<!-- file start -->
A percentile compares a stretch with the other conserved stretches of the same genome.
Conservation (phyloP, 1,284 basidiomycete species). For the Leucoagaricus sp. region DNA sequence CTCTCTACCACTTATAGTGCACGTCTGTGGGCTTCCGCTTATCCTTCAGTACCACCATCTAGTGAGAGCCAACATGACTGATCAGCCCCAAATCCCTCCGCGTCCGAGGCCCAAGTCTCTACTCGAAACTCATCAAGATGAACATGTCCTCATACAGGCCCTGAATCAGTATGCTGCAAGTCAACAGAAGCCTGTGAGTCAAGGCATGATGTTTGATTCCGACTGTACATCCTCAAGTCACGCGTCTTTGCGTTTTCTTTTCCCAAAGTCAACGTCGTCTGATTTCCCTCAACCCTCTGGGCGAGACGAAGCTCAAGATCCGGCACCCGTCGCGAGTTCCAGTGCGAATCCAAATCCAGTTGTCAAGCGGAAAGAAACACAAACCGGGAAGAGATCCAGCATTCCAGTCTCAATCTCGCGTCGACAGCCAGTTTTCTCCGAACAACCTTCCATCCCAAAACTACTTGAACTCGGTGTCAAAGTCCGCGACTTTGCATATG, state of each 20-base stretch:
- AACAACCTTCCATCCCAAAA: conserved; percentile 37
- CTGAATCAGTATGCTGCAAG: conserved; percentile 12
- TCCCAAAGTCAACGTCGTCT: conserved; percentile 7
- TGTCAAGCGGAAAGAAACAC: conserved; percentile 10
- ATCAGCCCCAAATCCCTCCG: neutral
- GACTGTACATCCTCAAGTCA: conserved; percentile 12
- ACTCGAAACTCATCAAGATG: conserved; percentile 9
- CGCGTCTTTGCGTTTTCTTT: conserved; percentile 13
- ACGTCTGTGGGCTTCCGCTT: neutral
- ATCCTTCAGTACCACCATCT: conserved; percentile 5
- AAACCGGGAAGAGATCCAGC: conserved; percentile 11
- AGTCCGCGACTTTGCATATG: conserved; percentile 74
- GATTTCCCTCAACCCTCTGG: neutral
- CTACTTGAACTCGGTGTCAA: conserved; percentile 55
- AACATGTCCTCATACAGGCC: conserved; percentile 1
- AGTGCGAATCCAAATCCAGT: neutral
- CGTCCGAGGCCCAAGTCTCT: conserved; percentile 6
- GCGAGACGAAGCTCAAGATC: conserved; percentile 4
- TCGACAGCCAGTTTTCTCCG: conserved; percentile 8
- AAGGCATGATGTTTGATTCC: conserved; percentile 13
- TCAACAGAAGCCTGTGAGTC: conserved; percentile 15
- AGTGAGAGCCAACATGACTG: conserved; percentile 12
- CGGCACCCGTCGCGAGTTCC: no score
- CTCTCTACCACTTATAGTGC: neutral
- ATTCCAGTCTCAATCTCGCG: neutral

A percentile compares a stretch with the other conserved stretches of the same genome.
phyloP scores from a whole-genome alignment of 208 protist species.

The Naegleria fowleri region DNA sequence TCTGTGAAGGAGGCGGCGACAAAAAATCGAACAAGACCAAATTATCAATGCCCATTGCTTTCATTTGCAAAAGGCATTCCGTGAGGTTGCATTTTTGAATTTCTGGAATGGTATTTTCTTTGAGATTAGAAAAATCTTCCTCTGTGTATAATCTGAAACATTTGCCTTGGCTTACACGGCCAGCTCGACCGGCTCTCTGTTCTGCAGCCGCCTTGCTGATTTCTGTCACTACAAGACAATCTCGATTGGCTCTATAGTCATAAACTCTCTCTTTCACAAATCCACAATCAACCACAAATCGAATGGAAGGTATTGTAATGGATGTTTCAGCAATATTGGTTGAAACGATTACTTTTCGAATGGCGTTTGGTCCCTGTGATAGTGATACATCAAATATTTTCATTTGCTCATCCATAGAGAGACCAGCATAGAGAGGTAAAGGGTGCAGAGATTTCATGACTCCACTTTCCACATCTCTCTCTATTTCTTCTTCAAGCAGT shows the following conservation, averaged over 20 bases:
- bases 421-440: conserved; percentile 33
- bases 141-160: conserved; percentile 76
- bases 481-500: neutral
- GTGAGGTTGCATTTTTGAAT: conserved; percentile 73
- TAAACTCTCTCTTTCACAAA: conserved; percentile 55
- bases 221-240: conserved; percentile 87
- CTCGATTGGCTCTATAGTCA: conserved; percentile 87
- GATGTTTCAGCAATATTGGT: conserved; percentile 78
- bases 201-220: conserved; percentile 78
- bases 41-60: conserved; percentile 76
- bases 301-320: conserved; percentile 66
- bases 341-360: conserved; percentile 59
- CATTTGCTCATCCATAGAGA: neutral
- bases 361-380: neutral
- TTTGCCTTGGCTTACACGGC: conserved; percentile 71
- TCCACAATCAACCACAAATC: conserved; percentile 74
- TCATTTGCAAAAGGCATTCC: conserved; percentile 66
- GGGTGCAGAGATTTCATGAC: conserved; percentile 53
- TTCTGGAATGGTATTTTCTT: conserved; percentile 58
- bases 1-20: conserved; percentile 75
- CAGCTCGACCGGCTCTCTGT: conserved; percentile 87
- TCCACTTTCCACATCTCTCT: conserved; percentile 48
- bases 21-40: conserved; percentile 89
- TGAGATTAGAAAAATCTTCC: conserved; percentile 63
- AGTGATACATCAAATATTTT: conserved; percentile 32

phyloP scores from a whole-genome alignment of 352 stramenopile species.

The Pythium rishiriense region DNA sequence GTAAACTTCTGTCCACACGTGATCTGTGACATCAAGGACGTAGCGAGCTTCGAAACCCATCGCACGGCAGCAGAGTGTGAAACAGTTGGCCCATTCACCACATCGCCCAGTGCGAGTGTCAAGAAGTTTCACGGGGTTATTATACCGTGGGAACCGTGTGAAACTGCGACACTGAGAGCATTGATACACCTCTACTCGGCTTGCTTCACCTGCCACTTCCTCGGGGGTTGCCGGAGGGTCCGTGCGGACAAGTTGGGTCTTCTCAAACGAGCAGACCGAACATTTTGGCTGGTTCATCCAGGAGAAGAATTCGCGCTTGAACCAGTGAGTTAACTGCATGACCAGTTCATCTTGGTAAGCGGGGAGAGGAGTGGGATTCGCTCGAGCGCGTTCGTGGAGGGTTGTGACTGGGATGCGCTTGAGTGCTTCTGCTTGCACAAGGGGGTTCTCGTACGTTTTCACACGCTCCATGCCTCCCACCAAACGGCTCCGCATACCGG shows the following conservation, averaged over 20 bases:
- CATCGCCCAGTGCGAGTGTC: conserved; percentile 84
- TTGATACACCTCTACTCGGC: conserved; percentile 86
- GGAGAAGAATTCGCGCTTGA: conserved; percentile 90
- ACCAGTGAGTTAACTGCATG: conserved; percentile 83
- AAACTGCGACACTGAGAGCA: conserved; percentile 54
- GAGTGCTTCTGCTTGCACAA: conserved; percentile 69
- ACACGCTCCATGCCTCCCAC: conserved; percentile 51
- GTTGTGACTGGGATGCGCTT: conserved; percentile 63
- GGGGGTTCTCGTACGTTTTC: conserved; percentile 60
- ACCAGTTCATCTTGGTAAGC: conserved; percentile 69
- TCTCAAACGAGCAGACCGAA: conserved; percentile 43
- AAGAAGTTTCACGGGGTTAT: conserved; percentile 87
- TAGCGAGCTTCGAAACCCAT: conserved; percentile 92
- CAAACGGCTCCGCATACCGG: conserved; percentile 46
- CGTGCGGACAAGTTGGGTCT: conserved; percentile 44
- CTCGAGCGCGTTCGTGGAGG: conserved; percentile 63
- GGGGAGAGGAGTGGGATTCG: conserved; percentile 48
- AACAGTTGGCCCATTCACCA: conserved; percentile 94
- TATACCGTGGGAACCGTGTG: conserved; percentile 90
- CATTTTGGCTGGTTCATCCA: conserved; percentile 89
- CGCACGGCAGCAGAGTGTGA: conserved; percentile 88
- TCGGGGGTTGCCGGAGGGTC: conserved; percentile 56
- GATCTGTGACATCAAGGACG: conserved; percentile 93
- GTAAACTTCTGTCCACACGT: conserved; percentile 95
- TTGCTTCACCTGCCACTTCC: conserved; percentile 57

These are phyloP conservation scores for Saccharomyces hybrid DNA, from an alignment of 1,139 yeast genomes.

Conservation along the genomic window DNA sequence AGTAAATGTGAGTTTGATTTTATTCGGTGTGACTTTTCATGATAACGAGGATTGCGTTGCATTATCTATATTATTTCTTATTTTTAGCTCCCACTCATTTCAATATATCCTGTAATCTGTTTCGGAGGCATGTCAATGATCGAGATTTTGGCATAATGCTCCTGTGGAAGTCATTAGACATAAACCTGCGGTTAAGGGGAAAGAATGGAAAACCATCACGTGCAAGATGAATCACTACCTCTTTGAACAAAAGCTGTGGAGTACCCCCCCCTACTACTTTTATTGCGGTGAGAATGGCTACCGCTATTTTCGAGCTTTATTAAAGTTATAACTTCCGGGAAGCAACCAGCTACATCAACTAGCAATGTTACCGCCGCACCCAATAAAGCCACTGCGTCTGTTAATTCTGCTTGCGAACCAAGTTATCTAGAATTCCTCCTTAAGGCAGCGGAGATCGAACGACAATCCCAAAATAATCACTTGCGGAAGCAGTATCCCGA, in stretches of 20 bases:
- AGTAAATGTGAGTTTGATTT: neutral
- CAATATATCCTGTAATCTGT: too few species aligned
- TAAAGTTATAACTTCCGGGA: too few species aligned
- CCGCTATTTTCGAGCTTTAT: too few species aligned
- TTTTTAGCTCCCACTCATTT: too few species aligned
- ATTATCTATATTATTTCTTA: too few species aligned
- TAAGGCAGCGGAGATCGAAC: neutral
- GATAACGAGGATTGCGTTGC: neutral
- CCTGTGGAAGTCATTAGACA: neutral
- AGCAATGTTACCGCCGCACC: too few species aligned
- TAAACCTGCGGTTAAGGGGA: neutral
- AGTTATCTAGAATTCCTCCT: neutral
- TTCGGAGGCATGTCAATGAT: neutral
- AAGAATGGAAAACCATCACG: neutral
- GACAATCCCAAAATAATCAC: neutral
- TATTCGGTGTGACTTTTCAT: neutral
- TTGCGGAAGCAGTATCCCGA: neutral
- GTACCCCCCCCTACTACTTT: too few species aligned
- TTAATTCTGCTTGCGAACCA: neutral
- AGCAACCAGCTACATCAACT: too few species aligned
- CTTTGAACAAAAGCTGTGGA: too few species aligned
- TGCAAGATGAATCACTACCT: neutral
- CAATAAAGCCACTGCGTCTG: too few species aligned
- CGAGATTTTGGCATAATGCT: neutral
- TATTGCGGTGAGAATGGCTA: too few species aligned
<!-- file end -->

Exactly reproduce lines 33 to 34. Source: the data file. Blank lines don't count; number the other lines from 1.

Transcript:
- bases 481-500: neutral
- GTGAGGTTGCATTTTTGAAT: conserved; percentile 73